Peru’s Machu Picchu Re-Opened for One Tourist
Machu Picchu is an ancient fort-like city high in the Andes mountains in Peru. At 1.5 miles (2.4 kilometers) above sea level, Machu Picchu is hard to get to, but it’s still popular with tourists.
Since March, Jesse Katayama, a 26-year-old Japanese tourist, has been living in a small village just below Machu Picchu, waiting for a chance to visit. Machu Picchu was shut down because of the coronavirus right as Mr. Katayama was scheduled to visit.
Instead of giving up, he’s been patiently waiting – for seven months. Mr. Katayama, who’s a boxing teacher, has been teaching local children how to box. He’s become famous in the area as the last tourist in Machu Picchu.
As more people learned about Mr. Katayama’s situation, several of them asked the government to allow Mr. Katayama to visit Machu Picchu.
Finally, he got his wish. Normally, Machu Picchu gets hundreds of visitors every day. But last Sunday, Mr. Katayama was the famous spot’s only visitor.
“After the lockdown, the first person on earth to visit Machu Picchu is meeeeeee,” he wrote.
US Army Develops Augmented Reality for Dogs
Augmented reality (AR) is technology that puts a layer of information over what people see in real life. AR can put labels on things, draw diagrams, or even completely change the way something looks. If you’ve seen Pokemon Go, that’s AR in action.
Now the US Army is developing AR goggles for dogs. The army already works with dogs in many different ways, including sniffing out bombs and helping track people down. Usually soldiers control the dogs by moving their hands or pointing at things with a laser.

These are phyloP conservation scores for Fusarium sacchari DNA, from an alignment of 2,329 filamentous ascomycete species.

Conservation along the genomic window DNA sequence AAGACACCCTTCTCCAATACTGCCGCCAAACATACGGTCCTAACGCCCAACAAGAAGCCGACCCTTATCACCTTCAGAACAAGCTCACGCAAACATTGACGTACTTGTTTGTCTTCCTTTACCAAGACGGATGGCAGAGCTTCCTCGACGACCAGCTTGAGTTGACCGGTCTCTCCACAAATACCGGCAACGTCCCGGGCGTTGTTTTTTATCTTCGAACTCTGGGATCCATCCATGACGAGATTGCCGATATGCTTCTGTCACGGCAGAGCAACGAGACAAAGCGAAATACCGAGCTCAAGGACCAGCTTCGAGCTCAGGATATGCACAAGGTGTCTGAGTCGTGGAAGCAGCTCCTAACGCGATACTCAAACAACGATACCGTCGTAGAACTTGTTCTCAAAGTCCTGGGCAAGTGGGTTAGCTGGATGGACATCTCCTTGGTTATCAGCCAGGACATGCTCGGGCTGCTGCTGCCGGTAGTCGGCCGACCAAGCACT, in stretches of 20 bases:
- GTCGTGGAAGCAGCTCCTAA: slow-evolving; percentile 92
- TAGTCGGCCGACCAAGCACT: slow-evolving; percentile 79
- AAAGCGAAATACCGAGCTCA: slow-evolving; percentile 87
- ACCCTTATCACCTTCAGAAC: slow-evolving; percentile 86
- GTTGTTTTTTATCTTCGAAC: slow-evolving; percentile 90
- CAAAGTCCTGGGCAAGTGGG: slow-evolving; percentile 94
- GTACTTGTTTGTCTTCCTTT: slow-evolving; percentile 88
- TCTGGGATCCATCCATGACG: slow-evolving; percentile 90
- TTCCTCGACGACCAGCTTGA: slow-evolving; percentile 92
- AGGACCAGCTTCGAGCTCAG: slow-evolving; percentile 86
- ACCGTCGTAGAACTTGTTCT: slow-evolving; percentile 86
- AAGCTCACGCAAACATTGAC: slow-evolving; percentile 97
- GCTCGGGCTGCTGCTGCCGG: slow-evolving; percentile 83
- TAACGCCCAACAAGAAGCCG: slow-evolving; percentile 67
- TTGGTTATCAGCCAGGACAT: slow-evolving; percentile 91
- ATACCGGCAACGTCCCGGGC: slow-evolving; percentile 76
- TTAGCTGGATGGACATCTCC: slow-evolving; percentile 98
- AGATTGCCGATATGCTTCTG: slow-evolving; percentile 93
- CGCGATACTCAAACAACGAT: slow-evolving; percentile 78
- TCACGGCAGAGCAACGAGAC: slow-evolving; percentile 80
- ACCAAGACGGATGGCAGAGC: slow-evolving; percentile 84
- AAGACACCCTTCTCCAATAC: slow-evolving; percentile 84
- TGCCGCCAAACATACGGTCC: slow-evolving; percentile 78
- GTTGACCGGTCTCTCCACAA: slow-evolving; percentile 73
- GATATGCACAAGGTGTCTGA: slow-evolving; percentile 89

So why would the army want dogs to wear AR goggles? Mainly so that dogs can travel farther away without always having to stay close to a trainer.
Here’s how it works: the dog’s goggles record and send back everything the dog is seeing and hearing, allowing the trainer to see and hear the same thing. The trainer can then send a command to the dog through the goggles, telling it what to do next.
So far, the program is just being tested. But if it works well, it could change how dogs are used in the army.
Godwit Sets Record With 11-Day Non-Stop Flight
A new record for non-stop bird flight has been set by a male bar-tailed godwit. It flew from Alaska to New Zealand in just 11 days.
Godwits are wading birds, which hunt for food in shallow ocean waters. In summer, they raise their families in the Arctic. When it’s winter in the Northern Hemisphere, they fly south – sometimes as far as Australia or New Zealand.
The bird who set the record is known as 4BBRW. That’s short for the blue, blue, red, and white bands on his legs that scientists use to identify him. To follow him while he flew, scientists attached a very lightweight tracking device to his back.
On September 16, 4BBRW left Alaska and flew for 11 days straight. Scientists report that he covered 7,581 miles (12,200 kilometers) before landing near Auckland, New Zealand. His high speed was 55 miles per hour (89 kilometers per hour).